The government has sent a statement to the Commonwealth Ministerial Action Group’s (CMAG) demanding its removal from the group’s agenda, ahead of its teleconference this Tuesday (August 11).
In the statement, dated September 7, the government argues that there remains “simply no justification for keeping the Maldives on the [CMAG] agenda”.
The CMAG had placed the Maldives on its formal agenda in February although President Dr Mohamed Waheed Hassan’s government has maintained that the group “lacked the mandate” to to so.
Waheed’s government also spent £75,000 (MVR 1.81 million) on advice from former UK Attorney General and member of the House of Lords, Baroness Patricia Scotland, in a bid to challenge what they deemed was the Commonwealth’s “biased” stance on the Maldives, and has continued to express disapproval at what it terms “interference” by the Commonwealth.
The government’s statement offers five reasons in support of its removal from the CMAG agenda.
Firstly, the government pointed out that the recently completed Commission of National Inquiry (CNI) had found no legal issues surrounding the transfer of power, adding that its international observers had hailed the report as “exemplary.”
The publication of the CNI was closely followed by an independent legal analysis which has raised serious doubts over the credibility of the CNI’s findings.
The teleconference statement added that former President Mohamed Nasheed had also welcomed the report, “though with some caveats”.
The most notable of the caveats mentioned by Nasheed was that the report left the country in a “comical” situation “where toppling the government by brute force is taken to be a reasonable course of action.”
Secondly, the government reasons that the CNI’s findings of police brutality are already being acted upon by the relevant independent institutions – the Police Integrity Commission (PIC), the Human Rights Commission (HRCM) and the Prosecutor General (PG).
The onus placed on these institutions since the release of the report has again raised doubts as to their ability to handle these politically sensitive investigations.
However, the fourth reason cited for the removal from CMAG’s agenda was the government’s willingness to expand cooperation with the Commonwealth in order to strengthen the institutional infrastructure.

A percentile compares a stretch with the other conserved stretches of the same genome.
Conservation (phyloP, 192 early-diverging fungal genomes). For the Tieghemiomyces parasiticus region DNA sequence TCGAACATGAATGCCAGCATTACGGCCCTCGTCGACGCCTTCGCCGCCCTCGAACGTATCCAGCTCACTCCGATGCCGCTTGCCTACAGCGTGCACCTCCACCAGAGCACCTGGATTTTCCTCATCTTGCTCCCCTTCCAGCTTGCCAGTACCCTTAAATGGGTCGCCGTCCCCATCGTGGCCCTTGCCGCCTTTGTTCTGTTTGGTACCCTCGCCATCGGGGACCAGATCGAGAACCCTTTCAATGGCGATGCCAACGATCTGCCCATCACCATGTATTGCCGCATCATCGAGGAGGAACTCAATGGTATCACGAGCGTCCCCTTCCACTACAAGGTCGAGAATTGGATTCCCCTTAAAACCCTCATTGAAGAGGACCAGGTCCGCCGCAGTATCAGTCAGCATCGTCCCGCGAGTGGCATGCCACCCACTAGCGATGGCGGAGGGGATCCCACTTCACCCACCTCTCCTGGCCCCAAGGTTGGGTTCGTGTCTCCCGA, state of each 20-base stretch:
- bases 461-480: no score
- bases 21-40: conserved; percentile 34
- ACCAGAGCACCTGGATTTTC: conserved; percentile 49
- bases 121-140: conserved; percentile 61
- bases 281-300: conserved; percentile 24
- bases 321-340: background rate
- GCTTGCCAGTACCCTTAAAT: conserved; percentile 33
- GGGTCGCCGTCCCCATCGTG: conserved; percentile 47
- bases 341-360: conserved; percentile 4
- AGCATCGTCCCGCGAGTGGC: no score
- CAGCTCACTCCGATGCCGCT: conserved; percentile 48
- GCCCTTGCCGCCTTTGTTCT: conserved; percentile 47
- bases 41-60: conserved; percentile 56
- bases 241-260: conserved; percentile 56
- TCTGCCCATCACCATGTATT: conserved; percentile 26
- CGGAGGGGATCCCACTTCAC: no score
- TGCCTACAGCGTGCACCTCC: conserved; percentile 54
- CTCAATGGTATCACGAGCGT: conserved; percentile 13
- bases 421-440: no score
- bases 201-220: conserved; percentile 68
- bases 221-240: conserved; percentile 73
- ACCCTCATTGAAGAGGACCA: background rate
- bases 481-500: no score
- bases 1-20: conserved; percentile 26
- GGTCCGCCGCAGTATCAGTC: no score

This willingness to enhance relations with the Commonwealth appears at odds with the apparent enmity shown by senior figures towards the organisation since the CNI’s release.
Both Dunya Maumoon, State Minister for Foreign Affairs, and Dr Hassan Saeed, Special Advisor to the President, have publicly argued that the Maldives had been treated unfairly, suggesting that the country should leave the organisation should it not be removed from the CMAG agenda without delay.
“Should the Maldives continue to be kept on the CMAG agenda, I have to say that there are a lot of citizens and very senior members of the government who have many serious concerns regarding whether the Maldives will stay on as a member of the Commonwealth,” Dunya told the press last Thursday.
Dr Hassan launched a scathing attack in a comment piece for local newspaper Haveeru, in which he argued that the Maldives had received “third class justice” from the Commonwealth.
“It is my belief that the Commonwealth and its institutions have treated us very badly,” wrote Dr Hassan.
“I would now argue that if CMAG does not remove the Maldives from its agenda in its next teleconference on 11th of this month, we should end our relationship with the Commonwealth and look to other relationships that reflect modern realities of the world,” he said.
President’s Office Spokesman Abbas Adil Riza was reported in local media today as saying that he does not feel CMAG should intervene in any future challenges the country faces.
When discussing the current visit of Commonwealth Special Envoy Sir Donald McKinnon, Abbas said he felt this would be McKinnon’s last visit to the country.
The third reason listed by the government in its statement to CMAG argues that calm had been maintained “despite some serious efforts by the opposition to create unrest.”
Although there was widespread anticipation of unrest before the release of the CNI with Nasheed at one point calling for his supporters to “topple the government”, the demonstrations surrounding the report’s release were not accompanied by a notable increase in violence.
The presence of international news crews in anticipation of unrest did, however, did lead to greater coverage of the ensuing protests.
The statement also mentions the initiation of the ‘Leader’s Dialogue’ talks which it claims will focus discussion on practical issues such as legislation which will ensure elections next year can be held freely and fairly.
Finally, the government argues that the stigma of remaining on the CMAG agenda is negatively affecting foreign investment and tourism in the country.
“The Maldives, which is one of the smallest countries in the Commonwealth, is experiencing difficulties in finalising foreign investment projects, and in some cases, concessional loan financing, as well as a drop in tourist arrivals into the country as a result of being on the CMAG agenda,” read the statement.
Ministry of Tourism figures show that this year’s tourist arrivals had grown just 2.8 percent compared to the same period in 2011. Figures for 2011, however, showed growth of 17.6 percent compared with 2010’s arrivals.
“It is therefore time that the Maldives is removed from the formal agenda of the CMAG and allow the government to focus on what it is expected to do; cultivating and nurturing democracy in the Maldivian society,” concludes the statement.
“After all, in democracies, governments are answerable to the people,” it finishes.